I thought I was a little odd visiting Bródy Sándor’s grave each November and leaving flowers, but I have nothing on this 40-something French girl who comes to Ireland five or six times a year to visit Michael Collins’s grave and also sends flowers for Valentine’s Day and his birthday. Amazing what Liam Neeson’s portrayal of the great man can ignite.

IMG_7245 (600x800)Mind you, I inherited a photo from my aunt of a man in uniform, sure that it was of my grandfather. A friend visiting from Ireland said he was surprised that I’d have a photo of Michael Collins on my wall. I’m not sure who got the bigger shock.

Michael Collins ranks up there as one of Ireland’s great historical figures. And Glasnevin cemetery is full of them. Parnell, Larkin, O’Donovan Rossa  – they’ve all secured a place in history and a plot in this cemetery. Used as I am to rather banal epitaphs, it was quite a shock to see cause of death etched in stone. Walking through Glasnevin was like leafing through a history book.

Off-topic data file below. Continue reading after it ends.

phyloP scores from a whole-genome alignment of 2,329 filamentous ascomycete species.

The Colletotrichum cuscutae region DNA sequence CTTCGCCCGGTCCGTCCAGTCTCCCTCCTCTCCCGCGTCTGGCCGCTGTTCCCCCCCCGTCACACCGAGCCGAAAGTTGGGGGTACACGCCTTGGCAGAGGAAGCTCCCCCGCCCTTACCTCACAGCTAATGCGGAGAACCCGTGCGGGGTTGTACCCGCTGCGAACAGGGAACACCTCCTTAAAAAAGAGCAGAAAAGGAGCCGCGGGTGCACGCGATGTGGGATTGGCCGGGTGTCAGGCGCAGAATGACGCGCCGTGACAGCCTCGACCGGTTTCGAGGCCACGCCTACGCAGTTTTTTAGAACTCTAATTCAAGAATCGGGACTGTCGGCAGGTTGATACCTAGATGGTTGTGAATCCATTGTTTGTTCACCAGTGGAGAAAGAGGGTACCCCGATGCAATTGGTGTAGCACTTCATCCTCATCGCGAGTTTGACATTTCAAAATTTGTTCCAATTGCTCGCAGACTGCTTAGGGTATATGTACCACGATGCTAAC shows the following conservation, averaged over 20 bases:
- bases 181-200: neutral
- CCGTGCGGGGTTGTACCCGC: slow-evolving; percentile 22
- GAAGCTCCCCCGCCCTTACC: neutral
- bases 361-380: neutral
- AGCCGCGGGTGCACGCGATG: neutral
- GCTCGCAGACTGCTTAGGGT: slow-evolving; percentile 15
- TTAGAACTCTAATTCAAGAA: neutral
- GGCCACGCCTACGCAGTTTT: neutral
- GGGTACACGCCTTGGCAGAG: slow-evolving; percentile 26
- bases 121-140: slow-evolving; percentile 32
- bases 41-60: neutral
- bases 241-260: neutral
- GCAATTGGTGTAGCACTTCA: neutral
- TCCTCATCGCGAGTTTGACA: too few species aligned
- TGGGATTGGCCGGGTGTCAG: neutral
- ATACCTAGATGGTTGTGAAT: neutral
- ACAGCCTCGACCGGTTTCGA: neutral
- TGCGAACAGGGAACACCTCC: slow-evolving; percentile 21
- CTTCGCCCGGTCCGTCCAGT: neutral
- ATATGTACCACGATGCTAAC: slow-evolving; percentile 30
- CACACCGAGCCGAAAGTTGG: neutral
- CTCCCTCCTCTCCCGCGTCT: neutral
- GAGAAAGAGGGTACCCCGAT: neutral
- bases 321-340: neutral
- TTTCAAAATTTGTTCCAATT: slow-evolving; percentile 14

IMG_7241 (589x800)IMG_7223 (594x800)I felt stirrings of that elusive thing called patriotism as I was reminded, yet again, that the freedom I enjoy today is courtesy of so many who gave up their lives to secure it for me. There were two sides in the Civil War and to this day, there are two camps alive and well in Ireland. I wrote a while back about the American Civil War and the South’s reluctance to move on and let go, so it was with more than a little chagrin that I listened to our guide tell of visitors who would refuse to stop at de Valera’s grave or walk by Michael Collins without as much as a nod. And I wondered, not for the first time, about history and how, how it is passed on  shapes our view of the world.